Objectives: A comprehensive health technology assessment (HTA) enables a patient-centered assessment of the effectiveness, economic, ethical, socio-cultural, and legal issues of health technologies that takes context and implementation into account. A question is whether these various pieces of evidence need to be integrated, and if so, how that might be achieved. The objective of our study is to discuss the meaning of integration in the context of HTA and suggest how it may be achieved in a more structured way.
Methods: An analysis of the concept of integration in the context of HTA and a review of approaches that were adopted in the INTEGRATE-HTA project that may support integration.
Results: Current approaches to integration in HTA are mainly methods of commensuration, which are not optimally geared to support public deliberation. In contrast, articulating evaluative frameworks could be an important means of integration which allows for exploring how facts and values can be brought to bear on each other.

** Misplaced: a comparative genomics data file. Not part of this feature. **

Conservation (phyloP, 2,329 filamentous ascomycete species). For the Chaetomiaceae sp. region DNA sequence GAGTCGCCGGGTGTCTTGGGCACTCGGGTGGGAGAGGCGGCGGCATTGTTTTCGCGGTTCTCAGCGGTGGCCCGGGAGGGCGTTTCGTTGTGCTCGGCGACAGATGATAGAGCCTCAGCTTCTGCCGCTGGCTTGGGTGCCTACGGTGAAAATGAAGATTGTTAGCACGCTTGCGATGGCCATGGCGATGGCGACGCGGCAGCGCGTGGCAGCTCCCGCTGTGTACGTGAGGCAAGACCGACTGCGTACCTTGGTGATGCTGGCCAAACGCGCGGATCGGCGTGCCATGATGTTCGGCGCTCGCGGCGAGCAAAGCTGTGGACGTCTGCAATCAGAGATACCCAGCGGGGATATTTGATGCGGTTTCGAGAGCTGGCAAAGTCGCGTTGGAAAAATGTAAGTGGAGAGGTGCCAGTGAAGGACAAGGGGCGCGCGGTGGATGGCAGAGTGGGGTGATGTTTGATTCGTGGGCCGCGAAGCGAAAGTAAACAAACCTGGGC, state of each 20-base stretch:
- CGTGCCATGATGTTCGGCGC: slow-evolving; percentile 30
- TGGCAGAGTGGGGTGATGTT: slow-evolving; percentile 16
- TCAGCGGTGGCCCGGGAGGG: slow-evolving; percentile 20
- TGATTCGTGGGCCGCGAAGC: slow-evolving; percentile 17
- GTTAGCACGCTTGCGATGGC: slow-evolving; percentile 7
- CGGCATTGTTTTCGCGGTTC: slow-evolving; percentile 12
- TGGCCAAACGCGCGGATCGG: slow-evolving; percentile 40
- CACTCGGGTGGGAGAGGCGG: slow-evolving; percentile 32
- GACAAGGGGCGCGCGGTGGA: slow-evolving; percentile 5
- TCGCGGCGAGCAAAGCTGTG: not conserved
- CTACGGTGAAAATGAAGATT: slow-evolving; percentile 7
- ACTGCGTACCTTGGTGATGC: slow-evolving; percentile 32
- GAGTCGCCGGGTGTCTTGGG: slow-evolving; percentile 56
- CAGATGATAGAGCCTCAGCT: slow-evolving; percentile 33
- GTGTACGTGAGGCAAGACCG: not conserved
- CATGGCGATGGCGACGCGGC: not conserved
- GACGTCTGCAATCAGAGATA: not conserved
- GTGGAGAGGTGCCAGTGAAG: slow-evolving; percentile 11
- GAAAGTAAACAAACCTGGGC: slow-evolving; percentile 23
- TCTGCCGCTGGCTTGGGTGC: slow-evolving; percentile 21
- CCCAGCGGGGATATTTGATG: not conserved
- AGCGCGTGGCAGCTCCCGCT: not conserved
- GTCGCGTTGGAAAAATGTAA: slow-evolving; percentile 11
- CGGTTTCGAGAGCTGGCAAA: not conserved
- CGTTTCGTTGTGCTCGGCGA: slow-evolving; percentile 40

Conclusions: Integration is not something that only needs to be addressed at the end, but rather throughout an HTA, right from the start. Integration can be conceived as a matter of accounting for the relevance of empirical evidence in view of a commitment to a set of potentially conflicting values. Various elements of the INTEGRATE-HTA project, such as scoping and the development of logic models, can help to achieve integration in HTA.